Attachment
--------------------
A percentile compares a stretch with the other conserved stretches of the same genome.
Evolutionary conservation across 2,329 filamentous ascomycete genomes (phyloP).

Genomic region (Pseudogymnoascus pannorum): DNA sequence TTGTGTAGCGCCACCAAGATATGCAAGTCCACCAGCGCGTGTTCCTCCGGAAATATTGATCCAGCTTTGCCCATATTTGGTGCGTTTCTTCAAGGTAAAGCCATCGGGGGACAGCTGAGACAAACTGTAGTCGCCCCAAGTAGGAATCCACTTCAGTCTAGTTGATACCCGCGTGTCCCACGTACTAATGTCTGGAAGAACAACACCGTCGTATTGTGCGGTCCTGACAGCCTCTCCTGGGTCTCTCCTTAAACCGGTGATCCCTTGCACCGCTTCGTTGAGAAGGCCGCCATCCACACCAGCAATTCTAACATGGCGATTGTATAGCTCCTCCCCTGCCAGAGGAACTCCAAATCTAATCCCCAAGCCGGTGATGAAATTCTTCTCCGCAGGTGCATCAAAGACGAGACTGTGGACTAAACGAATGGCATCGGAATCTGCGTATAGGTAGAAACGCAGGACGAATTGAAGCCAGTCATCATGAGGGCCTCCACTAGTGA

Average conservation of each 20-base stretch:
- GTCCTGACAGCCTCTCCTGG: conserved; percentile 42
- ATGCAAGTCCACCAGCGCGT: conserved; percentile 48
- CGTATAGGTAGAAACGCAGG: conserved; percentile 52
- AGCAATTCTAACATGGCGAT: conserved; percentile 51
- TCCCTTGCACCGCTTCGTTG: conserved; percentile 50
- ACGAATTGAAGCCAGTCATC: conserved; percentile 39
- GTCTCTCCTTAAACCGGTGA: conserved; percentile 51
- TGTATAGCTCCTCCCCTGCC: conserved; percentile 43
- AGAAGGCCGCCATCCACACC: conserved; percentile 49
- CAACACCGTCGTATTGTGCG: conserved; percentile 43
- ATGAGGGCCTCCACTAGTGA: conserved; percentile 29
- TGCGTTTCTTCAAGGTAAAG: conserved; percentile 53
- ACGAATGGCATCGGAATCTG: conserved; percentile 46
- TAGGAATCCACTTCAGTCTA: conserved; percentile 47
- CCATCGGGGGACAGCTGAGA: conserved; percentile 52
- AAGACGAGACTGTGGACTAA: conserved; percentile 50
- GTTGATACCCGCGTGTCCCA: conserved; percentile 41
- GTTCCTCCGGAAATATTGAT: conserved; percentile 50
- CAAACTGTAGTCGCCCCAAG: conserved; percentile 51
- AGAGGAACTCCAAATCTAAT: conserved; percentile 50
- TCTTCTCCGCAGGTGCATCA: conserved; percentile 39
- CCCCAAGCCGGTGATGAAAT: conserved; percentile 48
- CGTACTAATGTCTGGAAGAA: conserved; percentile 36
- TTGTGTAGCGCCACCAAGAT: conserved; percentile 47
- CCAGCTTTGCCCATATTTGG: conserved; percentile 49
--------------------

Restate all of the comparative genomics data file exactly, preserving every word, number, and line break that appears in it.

A percentile compares a stretch with the other conserved stretches of the same genome.
Evolutionary conservation across 2,329 filamentous ascomycete genomes (phyloP).

Genomic region (Pseudogymnoascus pannorum): DNA sequence TTGTGTAGCGCCACCAAGATATGCAAGTCCACCAGCGCGTGTTCCTCCGGAAATATTGATCCAGCTTTGCCCATATTTGGTGCGTTTCTTCAAGGTAAAGCCATCGGGGGACAGCTGAGACAAACTGTAGTCGCCCCAAGTAGGAATCCACTTCAGTCTAGTTGATACCCGCGTGTCCCACGTACTAATGTCTGGAAGAACAACACCGTCGTATTGTGCGGTCCTGACAGCCTCTCCTGGGTCTCTCCTTAAACCGGTGATCCCTTGCACCGCTTCGTTGAGAAGGCCGCCATCCACACCAGCAATTCTAACATGGCGATTGTATAGCTCCTCCCCTGCCAGAGGAACTCCAAATCTAATCCCCAAGCCGGTGATGAAATTCTTCTCCGCAGGTGCATCAAAGACGAGACTGTGGACTAAACGAATGGCATCGGAATCTGCGTATAGGTAGAAACGCAGGACGAATTGAAGCCAGTCATCATGAGGGCCTCCACTAGTGA

Average conservation of each 20-base stretch:
- GTCCTGACAGCCTCTCCTGG: conserved; percentile 42
- ATGCAAGTCCACCAGCGCGT: conserved; percentile 48
- CGTATAGGTAGAAACGCAGG: conserved; percentile 52
- AGCAATTCTAACATGGCGAT: conserved; percentile 51
- TCCCTTGCACCGCTTCGTTG: conserved; percentile 50
- ACGAATTGAAGCCAGTCATC: conserved; percentile 39
- GTCTCTCCTTAAACCGGTGA: conserved; percentile 51
- TGTATAGCTCCTCCCCTGCC: conserved; percentile 43
- AGAAGGCCGCCATCCACACC: conserved; percentile 49
- CAACACCGTCGTATTGTGCG: conserved; percentile 43
- ATGAGGGCCTCCACTAGTGA: conserved; percentile 29
- TGCGTTTCTTCAAGGTAAAG: conserved; percentile 53
- ACGAATGGCATCGGAATCTG: conserved; percentile 46
- TAGGAATCCACTTCAGTCTA: conserved; percentile 47
- CCATCGGGGGACAGCTGAGA: conserved; percentile 52
- AAGACGAGACTGTGGACTAA: conserved; percentile 50
- GTTGATACCCGCGTGTCCCA: conserved; percentile 41
- GTTCCTCCGGAAATATTGAT: conserved; percentile 50
- CAAACTGTAGTCGCCCCAAG: conserved; percentile 51
- AGAGGAACTCCAAATCTAAT: conserved; percentile 50
- TCTTCTCCGCAGGTGCATCA: conserved; percentile 39
- CCCCAAGCCGGTGATGAAAT: conserved; percentile 48
- CGTACTAATGTCTGGAAGAA: conserved; percentile 36
- TTGTGTAGCGCCACCAAGAT: conserved; percentile 47
- CCAGCTTTGCCCATATTTGG: conserved; percentile 49